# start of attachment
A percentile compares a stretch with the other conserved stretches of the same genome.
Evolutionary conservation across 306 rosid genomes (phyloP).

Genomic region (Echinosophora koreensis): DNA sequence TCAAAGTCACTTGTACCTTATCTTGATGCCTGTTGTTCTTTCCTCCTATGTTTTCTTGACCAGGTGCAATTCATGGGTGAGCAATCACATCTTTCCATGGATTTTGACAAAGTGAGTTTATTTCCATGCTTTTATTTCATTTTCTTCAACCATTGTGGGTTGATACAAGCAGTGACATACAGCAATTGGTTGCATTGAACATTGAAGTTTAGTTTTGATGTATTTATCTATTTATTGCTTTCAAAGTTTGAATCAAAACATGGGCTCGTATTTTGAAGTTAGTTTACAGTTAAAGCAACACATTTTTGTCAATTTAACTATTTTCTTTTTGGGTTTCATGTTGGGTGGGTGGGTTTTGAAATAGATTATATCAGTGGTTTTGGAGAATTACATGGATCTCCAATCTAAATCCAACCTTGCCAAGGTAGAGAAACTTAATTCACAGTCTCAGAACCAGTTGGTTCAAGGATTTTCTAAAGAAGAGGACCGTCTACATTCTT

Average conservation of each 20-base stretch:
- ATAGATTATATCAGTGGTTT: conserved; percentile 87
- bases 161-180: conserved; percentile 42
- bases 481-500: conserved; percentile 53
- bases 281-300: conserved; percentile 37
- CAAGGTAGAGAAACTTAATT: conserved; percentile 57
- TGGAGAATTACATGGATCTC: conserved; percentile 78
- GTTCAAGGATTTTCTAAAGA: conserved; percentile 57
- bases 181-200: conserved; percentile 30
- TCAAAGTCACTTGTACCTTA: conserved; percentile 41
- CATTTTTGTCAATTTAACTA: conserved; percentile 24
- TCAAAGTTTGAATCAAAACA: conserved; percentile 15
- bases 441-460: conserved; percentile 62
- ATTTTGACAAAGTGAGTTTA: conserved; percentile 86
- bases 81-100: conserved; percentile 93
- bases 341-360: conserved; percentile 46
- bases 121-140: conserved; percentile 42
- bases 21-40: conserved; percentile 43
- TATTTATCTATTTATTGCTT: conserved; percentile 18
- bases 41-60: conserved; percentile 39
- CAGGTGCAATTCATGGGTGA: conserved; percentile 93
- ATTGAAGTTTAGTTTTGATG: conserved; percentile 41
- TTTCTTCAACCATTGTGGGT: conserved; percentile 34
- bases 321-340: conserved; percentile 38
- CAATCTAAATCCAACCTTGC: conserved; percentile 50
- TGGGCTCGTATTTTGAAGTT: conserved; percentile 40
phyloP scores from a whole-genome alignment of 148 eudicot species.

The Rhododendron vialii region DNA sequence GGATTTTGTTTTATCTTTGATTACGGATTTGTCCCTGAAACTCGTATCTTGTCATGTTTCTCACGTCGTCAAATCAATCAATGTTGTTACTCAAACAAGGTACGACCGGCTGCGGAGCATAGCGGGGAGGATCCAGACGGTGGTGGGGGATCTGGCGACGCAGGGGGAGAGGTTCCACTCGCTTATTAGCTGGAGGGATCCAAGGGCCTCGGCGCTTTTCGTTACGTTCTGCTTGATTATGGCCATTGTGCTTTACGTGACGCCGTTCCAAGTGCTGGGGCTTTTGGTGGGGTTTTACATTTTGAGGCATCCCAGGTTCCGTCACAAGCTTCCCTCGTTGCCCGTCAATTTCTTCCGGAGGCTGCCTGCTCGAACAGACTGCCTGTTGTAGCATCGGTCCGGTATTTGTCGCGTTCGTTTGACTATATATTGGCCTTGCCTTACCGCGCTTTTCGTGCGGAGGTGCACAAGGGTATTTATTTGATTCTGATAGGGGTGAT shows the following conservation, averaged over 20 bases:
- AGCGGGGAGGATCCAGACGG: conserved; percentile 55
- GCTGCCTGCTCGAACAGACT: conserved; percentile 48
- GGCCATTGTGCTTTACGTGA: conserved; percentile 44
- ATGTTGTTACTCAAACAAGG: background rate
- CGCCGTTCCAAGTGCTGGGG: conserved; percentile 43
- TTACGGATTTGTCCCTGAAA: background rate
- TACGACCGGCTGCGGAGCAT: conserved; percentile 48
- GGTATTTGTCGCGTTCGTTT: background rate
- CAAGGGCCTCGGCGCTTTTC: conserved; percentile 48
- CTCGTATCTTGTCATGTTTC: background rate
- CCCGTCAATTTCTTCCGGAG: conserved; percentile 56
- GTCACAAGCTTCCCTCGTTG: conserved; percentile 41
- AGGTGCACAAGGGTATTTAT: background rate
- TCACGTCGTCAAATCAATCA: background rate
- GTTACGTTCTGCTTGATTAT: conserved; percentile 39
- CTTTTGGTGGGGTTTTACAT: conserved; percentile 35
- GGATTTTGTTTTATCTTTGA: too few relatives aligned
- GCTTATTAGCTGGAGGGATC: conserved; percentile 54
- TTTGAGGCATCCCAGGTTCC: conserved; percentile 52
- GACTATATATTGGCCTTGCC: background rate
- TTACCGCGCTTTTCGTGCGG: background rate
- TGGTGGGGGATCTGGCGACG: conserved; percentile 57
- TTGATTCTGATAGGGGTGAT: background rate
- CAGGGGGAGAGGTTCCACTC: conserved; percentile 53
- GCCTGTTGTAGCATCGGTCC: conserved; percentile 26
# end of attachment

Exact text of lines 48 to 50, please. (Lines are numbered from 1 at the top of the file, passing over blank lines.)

- GGATTTTGTTTTATCTTTGA: too few relatives aligned
- GCTTATTAGCTGGAGGGATC: conserved; percentile 54
- TTTGAGGCATCCCAGGTTCC: conserved; percentile 52